DHS On COVID-19 Delta Strain: ‘This Variant Is Less Forgiving’

State Health Officials Unveil New Tool Allowing People To See Local Vaccination Rates In School, Cities, Neighborhoods

A nurse fills a syringe with COVID-19 vaccine
In this March 19, 2021, photo, a nurse fills a syringe with COVID-19 vaccine at a mass vaccination site in Kansas City, Mo. Orlin Wagner/AP Photo

Wisconsin residents can now find out COVID-19 vaccination rates not only at the state and county level but their school district, census tract, zip code and municipality.

State health officials say the new tool will tell them where to focus their vaccination efforts as the state’s percentage of new cases caused by the Delta variant has doubled in the past few weeks.

“We see painfully low rates of vaccination in urban neighborhoods. Many of them where people of color live. In the city of Milwaukee, Racine, Kenosha, Beloit and other cities across the state. The neighborhoods with higher social vulnerability continue to have lower vaccination rates and need to be a focus of our efforts,” state Department of Health Services Deputy Secretary Julie Willems Van Dijk said during a media briefing Friday.

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In 2017, state health officials published school immunization data online so people could see how their community compared to others for recommended shots protecting against measles, mumps, rubella, polio, hepatitis B, varicella, diphtheria, tetanus and pertussis. The move came after Minnesota saw its largest measles outbreak in nearly 30 years.

While the current 7-day average for new COVID-19 cases continues to decline — at 91 cases as of Friday — health officials say that number is still too high and urged people to get vaccinated against COVID-19.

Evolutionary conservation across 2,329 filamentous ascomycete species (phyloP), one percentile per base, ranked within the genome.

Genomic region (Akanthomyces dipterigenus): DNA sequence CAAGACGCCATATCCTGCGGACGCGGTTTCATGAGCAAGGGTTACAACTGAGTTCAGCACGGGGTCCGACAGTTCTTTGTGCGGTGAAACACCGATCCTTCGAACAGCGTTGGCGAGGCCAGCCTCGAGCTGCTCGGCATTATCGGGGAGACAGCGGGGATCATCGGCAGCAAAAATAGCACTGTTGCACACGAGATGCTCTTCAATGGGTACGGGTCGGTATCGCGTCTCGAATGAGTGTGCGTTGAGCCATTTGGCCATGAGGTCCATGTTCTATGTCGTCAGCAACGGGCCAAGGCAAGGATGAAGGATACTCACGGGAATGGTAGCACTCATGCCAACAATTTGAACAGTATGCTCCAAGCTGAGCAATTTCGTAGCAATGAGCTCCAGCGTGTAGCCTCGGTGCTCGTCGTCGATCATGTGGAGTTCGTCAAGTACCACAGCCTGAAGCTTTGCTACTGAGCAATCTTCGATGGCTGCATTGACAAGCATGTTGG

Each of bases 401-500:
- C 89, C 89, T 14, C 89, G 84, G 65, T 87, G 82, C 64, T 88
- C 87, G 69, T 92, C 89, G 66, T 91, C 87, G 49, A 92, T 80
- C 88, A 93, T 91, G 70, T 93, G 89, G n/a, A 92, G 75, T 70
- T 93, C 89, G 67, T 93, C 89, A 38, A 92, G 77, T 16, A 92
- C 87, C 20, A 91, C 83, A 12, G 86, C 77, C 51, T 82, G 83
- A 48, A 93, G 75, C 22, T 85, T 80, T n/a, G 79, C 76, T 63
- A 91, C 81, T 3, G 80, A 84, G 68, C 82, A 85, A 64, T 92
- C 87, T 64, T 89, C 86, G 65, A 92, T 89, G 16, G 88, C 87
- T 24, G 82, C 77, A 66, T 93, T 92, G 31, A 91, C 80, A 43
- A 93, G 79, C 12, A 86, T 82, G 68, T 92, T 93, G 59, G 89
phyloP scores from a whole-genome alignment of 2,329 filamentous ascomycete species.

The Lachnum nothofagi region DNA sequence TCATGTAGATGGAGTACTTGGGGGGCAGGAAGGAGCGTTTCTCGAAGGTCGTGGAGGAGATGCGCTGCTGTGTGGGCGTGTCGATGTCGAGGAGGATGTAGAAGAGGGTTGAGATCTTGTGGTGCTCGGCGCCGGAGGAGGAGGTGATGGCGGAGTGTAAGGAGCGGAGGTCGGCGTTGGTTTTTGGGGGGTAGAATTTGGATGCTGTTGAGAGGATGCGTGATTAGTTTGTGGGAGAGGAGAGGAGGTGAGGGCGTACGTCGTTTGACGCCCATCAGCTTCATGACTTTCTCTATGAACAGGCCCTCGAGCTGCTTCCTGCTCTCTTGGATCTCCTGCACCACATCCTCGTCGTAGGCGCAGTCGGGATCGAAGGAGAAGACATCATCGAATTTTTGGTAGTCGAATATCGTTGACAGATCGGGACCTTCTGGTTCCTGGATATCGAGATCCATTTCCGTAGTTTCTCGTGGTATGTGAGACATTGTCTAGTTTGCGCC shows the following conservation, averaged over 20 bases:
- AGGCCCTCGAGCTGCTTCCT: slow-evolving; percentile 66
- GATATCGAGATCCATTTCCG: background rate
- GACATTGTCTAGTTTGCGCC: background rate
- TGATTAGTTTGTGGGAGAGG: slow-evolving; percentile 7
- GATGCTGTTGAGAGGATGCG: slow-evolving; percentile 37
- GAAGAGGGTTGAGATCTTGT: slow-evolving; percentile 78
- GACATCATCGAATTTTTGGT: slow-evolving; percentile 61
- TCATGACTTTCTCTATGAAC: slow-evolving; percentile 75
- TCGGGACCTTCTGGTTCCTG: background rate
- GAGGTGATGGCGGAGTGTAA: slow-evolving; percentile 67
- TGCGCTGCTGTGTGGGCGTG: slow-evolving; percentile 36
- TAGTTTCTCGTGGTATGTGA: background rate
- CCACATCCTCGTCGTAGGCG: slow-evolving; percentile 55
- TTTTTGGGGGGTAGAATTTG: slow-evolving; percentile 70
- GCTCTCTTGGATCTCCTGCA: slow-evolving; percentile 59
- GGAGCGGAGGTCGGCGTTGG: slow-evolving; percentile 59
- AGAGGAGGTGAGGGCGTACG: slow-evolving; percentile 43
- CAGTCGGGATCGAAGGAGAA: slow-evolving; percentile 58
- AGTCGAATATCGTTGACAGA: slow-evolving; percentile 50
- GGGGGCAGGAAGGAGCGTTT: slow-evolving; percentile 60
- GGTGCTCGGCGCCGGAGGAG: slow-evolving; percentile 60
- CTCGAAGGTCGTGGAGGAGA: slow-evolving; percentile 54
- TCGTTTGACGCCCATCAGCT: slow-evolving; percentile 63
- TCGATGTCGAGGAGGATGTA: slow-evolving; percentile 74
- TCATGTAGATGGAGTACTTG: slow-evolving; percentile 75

Studies have shown the current vaccines are effective against the Delta variant and while Pfizer-BioNTech will seek authorization from federal health officials for a booster shot, neither the Centers for Disease Control and Prevention nor the U.S. Food and Drug Administration has said it’s needed at this time.

Still, state officials urged people not to become complacent.

“This new variant circulating is somewhat less forgiving. It will spread quicker at any given level of precautions that we take,” said Dr. Ryan Westergaard, who urged people to wear masks indoors and avoid others when sick to protect those who are unable to be vaccinated.

Currently, about 5,000 to 6,000 people are getting vaccinated against COVID-19 daily in Wisconsin. That’s far lower than it was initially in part because 62 percent of people in Wisconsin age 18 and older have already had at least one shot.

Willems Van Dijk called it “great news” that most Wisconsin counties had medium or low disease levels but cautioned what happened in India could happen here. In southwest Missouri, a surge in new COVID-19 cases is overwhelming hospitals.